Experiencing difficulty falling and staying asleep after having surgery is common. It’s often tied to factors like pain, medications, and the hospital environment. Insomnia after surgery is often short-lived, and sleep aids and optimal sleep habits can help.

Insomnia is difficulty falling, staying, or returning to sleep after waking up throughout the night.

This can be a chronic sleep disorder or a short-term sleep disturbance associated with factors like stressful events.

Insomnia after surgery is common. It’s one of the different sleep disturbances possible after a surgical procedure.

Insomnia after surgical procedures may be due to a combination of factors.

Medication side effects

General anesthesia can cause sleep disturbances like insomnia.

General anesthetic drugs induce unconsciousness by affecting areas of your brain responsible for wakefulness and sleep. This can alter your sleep cycle and create temporary sleep irregularities, even after the anesthetic leaves your system.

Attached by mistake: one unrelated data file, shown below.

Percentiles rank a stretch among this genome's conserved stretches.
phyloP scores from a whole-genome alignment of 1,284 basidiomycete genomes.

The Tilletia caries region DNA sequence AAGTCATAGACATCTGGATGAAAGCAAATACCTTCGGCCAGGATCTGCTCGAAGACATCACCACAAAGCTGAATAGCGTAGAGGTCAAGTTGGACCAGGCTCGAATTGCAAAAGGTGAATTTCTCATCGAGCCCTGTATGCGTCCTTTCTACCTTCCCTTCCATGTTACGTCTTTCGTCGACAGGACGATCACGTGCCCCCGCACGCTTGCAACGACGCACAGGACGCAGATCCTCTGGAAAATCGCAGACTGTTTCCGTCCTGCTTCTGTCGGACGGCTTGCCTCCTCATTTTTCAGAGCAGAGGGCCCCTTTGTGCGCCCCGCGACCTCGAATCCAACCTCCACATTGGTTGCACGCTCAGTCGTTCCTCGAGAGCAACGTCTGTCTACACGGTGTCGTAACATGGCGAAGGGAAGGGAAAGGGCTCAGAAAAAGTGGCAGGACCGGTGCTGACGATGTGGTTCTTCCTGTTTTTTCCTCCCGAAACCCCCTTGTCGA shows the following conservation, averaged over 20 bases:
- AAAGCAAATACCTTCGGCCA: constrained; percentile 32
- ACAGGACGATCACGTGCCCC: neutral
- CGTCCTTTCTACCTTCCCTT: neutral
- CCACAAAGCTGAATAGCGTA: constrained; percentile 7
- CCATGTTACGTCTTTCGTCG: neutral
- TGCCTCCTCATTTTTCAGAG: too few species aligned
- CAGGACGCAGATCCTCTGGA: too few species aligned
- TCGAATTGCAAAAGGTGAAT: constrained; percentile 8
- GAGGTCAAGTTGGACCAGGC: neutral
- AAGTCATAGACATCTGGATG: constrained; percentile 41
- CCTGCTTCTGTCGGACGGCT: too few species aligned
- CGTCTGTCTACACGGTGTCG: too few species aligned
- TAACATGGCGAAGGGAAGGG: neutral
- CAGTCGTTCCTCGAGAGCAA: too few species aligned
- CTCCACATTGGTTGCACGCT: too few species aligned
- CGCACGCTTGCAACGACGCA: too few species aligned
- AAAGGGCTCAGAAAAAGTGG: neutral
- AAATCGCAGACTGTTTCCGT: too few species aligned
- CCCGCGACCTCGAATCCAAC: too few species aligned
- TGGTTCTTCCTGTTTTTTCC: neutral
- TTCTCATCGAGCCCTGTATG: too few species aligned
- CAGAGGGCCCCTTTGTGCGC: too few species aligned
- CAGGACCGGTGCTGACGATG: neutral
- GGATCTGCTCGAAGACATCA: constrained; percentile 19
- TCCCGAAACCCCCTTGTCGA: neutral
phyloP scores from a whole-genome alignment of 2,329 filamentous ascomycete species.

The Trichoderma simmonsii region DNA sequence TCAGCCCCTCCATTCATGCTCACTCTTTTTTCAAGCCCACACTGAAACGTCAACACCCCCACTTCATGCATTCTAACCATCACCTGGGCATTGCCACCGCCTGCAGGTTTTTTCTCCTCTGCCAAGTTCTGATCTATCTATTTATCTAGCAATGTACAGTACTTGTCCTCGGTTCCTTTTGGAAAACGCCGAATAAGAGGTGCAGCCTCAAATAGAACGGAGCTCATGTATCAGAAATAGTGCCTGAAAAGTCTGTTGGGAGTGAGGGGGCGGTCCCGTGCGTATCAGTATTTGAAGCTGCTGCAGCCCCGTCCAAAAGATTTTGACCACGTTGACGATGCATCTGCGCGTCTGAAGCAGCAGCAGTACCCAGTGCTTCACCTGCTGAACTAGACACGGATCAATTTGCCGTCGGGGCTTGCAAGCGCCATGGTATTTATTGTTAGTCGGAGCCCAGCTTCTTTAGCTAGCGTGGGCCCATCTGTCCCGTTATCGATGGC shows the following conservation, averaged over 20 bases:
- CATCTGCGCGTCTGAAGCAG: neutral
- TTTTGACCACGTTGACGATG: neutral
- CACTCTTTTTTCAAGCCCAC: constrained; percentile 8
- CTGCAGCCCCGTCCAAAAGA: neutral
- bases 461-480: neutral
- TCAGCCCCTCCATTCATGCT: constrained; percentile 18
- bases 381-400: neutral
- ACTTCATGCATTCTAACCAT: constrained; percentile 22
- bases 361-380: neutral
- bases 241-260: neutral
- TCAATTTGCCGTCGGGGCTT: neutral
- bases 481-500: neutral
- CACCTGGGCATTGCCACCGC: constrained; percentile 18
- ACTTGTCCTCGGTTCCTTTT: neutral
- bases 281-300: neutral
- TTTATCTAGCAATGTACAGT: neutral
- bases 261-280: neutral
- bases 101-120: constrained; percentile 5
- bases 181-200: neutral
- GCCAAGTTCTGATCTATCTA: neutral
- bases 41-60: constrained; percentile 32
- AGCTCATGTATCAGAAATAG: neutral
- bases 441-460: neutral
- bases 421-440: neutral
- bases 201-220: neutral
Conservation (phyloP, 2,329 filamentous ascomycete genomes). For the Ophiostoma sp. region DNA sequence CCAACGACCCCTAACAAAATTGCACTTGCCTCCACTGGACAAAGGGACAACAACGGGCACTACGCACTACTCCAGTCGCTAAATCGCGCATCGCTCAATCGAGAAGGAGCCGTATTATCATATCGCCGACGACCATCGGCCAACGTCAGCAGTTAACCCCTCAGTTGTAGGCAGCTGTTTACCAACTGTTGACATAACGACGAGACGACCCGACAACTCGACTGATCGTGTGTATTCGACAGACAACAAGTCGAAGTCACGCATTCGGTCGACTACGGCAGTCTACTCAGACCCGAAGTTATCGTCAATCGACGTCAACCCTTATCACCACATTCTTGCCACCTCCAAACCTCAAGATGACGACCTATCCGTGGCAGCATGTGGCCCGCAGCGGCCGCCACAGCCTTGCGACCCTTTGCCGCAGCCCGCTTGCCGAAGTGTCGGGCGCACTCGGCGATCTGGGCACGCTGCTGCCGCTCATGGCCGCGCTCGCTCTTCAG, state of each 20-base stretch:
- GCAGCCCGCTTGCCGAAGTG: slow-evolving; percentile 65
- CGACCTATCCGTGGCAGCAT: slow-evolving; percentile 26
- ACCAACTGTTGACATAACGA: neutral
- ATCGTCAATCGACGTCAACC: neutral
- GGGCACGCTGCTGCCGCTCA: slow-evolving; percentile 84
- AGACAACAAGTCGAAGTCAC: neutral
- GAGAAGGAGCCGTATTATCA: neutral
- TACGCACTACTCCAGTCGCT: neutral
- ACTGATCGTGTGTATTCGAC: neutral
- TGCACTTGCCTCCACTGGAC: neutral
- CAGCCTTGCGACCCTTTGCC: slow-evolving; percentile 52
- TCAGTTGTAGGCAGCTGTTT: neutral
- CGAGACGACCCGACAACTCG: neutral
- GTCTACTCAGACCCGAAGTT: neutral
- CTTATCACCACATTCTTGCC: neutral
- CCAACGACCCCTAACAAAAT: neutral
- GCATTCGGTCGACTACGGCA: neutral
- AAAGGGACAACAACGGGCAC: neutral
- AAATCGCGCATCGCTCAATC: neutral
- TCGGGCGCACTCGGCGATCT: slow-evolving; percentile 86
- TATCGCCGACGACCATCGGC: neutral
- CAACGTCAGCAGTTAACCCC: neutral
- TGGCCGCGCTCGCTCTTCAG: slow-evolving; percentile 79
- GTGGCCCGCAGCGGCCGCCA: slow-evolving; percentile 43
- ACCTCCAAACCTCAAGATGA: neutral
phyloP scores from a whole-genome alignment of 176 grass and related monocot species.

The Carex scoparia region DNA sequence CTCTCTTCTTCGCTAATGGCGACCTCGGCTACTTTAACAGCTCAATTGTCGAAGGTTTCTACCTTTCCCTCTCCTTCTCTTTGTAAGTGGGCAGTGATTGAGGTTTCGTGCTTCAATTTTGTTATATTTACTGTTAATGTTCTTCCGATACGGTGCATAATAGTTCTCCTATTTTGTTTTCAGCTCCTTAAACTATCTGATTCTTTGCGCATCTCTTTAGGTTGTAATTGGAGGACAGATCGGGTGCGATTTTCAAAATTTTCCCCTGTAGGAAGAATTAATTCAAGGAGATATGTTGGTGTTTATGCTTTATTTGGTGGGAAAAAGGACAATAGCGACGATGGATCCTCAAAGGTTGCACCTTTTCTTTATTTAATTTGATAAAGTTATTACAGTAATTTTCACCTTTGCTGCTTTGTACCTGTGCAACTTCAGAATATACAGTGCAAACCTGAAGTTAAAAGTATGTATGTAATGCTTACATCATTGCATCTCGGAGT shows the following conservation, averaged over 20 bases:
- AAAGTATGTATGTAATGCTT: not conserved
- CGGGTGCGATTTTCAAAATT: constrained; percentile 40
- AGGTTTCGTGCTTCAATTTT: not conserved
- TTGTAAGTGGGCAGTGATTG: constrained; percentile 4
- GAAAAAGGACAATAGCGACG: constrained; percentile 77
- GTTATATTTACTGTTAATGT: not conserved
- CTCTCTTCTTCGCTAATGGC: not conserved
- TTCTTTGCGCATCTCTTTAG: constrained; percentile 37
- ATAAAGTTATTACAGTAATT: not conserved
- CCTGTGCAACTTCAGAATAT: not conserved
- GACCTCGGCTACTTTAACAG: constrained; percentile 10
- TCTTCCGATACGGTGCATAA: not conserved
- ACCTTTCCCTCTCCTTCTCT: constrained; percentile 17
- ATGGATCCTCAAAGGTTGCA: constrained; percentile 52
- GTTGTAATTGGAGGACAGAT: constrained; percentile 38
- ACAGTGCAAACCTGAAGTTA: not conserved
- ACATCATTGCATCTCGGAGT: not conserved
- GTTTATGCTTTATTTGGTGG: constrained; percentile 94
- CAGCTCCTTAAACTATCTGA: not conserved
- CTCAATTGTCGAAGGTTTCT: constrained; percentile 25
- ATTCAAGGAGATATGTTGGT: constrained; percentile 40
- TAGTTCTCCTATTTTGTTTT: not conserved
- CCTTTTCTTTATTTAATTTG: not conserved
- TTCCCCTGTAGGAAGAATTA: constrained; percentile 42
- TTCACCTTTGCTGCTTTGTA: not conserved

Anesthesia is just one medication that can lead to insomnia after surgery. Some pain management medications have the potential also to affect your sleep. Opioids, like morphine and oxycodone, have the most pronounced effects on sleep quality. These may be used in postoperative care if you have severe pain.

Acute and chronic pain

According to a 2020 research review, pain is the most common cause of sleep disturbances after surgery.

Depending on the surgery, a certain level of postoperative inflammation and discomfort can be expected. Pain after surgery can make it challenging to get restorative slumber. For some people, inflammatory processes after surgery can also cause neuroinflammation, heightening the body’s sensitivity to pain.